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‘In it for the long run’: sources of self-efficacy in adolescent female athletes
  1. L Watson,
  2. E Binks,
  3. S Kawycz
  1. Liverpool Hope University, Liverpool, England

Abstract

Introduction Most research in sport psychology investigating the sources of efficacious beliefs has been conducted within the parameters of Bandura's (1977) self-efficacy theory.1 Within the context of a situation six sources are believed to be cognitively appraised; mastery performances, vicarious experiences, verbal persuasion, imaginal experience, emotional states and physiological states, to develop one's efficacy expectations and goal directed behaviour.2 The aim of the study was to identify the sources of self-efficacy most salient to female adolescent long distant runners, why such sources are selected and whether they were interlinked.

Method Semi-structured interviews were conducted to allow athletes’ sources and types of efficacy to emerge inductively. Interviews were recorded, transcribed verbatim and analysed using the interpretative phenomenological approach. After obtaining ethical approval, six female adolescent athletes (mean age=15 years, national level) were recruited, using opportunistic sampling, from a single running club.

Results Nine sources emerged from this investigation with numerous variations within them being exclusive to sport and female adolescent athletes. The nine sources of self-efficacy identified were: performance accomplishments, vicarious experiences, verbal persuasion, physiological experiences, imaginal experiences, emotional states, situational favourableness, self-perception and athlete specific. Specifically, it was found that performance accomplishments provide a catalyst for the additional sources. In particular performance accomplishments inform the athlete efficacious beliefs, however this is only situational specific and is none transferable. Individual differences arose as an imperative factor in how one interprets the efficacious sources.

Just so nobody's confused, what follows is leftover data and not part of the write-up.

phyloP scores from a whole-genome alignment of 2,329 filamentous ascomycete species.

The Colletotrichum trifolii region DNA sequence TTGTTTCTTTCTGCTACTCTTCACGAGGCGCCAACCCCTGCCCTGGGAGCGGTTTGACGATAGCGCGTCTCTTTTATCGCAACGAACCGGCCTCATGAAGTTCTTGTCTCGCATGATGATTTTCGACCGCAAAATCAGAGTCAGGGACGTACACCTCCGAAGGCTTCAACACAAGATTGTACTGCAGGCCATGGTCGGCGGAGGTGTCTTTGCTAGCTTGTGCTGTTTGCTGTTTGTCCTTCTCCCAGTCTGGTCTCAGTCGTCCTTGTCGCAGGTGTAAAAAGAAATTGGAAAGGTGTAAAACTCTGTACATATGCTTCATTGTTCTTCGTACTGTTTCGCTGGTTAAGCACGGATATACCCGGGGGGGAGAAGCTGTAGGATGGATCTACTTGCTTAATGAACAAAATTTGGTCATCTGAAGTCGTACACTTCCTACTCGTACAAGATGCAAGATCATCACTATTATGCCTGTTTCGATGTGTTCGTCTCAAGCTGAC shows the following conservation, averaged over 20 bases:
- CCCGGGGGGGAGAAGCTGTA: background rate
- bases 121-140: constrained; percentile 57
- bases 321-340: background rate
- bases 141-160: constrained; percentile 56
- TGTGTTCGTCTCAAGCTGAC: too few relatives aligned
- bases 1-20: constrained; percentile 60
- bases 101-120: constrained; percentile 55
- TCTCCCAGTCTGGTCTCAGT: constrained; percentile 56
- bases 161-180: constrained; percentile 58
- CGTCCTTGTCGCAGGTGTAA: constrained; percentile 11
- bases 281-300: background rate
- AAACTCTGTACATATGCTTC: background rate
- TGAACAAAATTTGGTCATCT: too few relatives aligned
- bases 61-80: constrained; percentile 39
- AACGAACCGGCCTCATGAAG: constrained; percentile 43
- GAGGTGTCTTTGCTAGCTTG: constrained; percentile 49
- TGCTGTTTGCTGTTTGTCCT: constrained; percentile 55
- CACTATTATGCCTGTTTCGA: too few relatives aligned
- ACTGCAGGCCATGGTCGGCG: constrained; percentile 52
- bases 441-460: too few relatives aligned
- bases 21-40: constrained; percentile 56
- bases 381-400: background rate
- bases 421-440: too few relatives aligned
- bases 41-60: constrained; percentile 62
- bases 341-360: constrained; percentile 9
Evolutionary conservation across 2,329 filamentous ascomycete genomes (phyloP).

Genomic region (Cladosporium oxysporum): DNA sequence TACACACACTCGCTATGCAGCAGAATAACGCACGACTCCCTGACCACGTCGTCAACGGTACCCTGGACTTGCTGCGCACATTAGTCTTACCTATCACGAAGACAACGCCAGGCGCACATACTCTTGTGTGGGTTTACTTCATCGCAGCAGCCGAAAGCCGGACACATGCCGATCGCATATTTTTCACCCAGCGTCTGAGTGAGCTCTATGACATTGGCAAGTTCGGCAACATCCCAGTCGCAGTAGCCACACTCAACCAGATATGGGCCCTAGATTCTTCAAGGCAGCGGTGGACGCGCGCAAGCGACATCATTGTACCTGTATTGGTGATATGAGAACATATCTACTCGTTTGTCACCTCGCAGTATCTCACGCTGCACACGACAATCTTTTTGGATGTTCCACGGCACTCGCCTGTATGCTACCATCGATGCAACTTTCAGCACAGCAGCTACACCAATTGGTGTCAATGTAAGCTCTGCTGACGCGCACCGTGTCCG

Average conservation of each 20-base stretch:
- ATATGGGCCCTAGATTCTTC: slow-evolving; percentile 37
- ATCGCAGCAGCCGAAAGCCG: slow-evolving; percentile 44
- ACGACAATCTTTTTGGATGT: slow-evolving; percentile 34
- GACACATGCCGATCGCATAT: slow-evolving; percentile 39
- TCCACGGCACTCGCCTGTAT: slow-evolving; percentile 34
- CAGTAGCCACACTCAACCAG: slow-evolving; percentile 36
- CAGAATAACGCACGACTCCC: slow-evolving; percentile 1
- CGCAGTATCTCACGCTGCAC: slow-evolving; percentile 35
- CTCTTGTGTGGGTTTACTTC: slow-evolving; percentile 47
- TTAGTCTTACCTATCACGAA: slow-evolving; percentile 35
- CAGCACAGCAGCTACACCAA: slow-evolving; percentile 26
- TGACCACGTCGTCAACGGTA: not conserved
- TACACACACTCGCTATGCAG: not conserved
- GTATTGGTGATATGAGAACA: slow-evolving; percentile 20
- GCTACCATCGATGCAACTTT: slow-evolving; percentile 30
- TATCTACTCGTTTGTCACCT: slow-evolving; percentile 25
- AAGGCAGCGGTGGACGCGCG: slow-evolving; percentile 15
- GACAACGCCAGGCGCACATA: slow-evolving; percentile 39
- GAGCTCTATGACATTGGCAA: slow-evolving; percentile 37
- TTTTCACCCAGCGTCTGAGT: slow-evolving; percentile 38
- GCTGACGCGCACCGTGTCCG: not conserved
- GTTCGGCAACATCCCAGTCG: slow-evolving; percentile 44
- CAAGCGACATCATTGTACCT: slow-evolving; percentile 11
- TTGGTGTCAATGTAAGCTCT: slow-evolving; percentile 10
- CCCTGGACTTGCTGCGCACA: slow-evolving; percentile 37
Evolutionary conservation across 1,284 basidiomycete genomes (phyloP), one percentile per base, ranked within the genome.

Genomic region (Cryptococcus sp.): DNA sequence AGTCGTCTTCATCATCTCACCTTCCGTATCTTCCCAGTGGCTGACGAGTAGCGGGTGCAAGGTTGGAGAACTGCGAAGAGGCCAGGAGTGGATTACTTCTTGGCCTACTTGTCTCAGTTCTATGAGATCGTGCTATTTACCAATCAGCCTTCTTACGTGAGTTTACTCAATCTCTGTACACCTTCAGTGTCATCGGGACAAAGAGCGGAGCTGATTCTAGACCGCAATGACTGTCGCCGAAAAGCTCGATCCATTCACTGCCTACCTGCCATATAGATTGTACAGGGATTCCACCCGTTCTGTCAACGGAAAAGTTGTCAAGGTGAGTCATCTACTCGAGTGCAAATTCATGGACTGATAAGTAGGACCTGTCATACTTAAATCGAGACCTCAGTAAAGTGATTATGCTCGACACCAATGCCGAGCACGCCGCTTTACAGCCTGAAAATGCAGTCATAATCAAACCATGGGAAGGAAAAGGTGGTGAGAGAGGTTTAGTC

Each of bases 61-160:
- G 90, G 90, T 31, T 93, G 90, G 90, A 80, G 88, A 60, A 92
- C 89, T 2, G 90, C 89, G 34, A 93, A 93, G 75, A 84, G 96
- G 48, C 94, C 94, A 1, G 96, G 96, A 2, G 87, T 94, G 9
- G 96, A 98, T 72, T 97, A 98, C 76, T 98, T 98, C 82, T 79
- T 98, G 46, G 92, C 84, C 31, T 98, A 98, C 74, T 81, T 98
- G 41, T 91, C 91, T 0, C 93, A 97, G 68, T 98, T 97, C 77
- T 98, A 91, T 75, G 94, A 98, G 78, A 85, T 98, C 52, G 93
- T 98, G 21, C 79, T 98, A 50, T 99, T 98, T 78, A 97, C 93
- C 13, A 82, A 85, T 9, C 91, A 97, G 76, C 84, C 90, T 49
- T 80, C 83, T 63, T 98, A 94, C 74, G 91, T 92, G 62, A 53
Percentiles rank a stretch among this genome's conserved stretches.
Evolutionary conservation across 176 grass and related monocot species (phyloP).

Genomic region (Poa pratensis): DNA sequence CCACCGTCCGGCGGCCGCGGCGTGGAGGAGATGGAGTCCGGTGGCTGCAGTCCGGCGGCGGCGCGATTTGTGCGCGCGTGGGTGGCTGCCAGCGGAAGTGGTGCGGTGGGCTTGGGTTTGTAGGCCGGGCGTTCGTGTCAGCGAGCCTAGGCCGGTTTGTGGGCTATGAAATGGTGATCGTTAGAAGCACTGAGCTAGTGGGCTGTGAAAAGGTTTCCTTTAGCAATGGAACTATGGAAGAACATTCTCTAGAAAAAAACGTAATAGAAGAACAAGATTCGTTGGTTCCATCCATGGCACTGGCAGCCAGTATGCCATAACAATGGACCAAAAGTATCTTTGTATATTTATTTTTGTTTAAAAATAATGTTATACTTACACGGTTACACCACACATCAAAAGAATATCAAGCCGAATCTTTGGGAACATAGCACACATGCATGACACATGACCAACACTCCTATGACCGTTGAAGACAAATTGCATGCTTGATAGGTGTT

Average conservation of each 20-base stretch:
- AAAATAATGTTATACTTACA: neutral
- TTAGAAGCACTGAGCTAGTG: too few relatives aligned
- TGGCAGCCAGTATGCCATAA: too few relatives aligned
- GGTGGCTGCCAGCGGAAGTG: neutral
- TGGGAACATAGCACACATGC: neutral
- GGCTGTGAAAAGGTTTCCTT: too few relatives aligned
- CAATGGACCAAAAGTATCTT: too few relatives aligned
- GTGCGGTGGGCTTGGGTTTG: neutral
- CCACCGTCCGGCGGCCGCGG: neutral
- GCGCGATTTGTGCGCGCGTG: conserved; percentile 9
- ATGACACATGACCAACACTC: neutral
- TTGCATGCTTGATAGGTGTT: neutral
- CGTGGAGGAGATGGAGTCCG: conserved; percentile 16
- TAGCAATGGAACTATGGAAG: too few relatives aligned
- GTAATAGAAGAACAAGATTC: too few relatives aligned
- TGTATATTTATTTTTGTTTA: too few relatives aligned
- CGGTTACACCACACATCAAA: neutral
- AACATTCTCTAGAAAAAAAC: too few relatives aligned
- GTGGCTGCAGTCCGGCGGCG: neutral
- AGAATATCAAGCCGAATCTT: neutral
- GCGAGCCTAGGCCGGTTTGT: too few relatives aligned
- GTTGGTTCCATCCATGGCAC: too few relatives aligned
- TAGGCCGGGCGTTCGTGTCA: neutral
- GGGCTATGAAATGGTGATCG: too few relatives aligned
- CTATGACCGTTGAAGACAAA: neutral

Conclusion The results extend previous conceptualisations related to personal efficacy beliefs within athletic settings and supported the contention that efficacious beliefs play a significant moderating effect on athlete functioning and athletic performance. Findings highlight the need to further examine the uses of multiple sources of self-efficacy and their weighting in individual's sports, as this may provide valuable insight for coaches and sports psychologists working with particular athlete groups and assist in developing interventions which augment or maintain efficacious beliefs in individual athletes.

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